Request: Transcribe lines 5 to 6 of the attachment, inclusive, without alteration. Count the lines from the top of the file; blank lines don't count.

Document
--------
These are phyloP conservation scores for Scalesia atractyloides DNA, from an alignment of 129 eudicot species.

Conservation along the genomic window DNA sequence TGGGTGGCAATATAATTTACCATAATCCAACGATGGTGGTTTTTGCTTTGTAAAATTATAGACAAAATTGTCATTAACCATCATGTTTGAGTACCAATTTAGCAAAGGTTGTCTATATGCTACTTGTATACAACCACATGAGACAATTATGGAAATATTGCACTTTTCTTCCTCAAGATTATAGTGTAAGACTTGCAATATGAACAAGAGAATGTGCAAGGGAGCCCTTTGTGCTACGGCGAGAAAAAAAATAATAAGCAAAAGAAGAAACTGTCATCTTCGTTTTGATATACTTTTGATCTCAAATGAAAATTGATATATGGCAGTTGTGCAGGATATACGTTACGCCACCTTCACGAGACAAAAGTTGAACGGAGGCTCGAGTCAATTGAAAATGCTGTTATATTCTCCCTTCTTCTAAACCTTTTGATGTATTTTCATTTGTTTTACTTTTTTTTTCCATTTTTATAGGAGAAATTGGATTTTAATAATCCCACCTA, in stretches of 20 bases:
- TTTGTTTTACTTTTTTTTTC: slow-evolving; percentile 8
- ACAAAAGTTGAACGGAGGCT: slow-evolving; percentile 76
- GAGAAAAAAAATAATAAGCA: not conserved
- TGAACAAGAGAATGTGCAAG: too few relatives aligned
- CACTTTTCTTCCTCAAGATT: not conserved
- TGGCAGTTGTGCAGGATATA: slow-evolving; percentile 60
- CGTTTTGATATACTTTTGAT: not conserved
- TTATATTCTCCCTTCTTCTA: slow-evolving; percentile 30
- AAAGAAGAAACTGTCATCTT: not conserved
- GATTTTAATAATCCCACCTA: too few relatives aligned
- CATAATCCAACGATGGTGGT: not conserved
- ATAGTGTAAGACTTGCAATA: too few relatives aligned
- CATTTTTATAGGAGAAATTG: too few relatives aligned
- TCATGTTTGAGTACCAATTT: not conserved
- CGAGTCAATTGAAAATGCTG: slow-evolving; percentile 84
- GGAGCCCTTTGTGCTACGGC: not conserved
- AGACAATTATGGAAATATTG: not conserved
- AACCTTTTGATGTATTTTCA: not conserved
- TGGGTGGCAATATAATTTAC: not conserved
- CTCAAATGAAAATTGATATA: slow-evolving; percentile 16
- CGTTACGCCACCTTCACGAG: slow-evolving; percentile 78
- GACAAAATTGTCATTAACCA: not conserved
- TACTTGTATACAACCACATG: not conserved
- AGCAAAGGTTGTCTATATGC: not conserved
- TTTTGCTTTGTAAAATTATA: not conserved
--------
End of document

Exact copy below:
- GAGAAAAAAAATAATAAGCA: not conserved
- TGAACAAGAGAATGTGCAAG: too few relatives aligned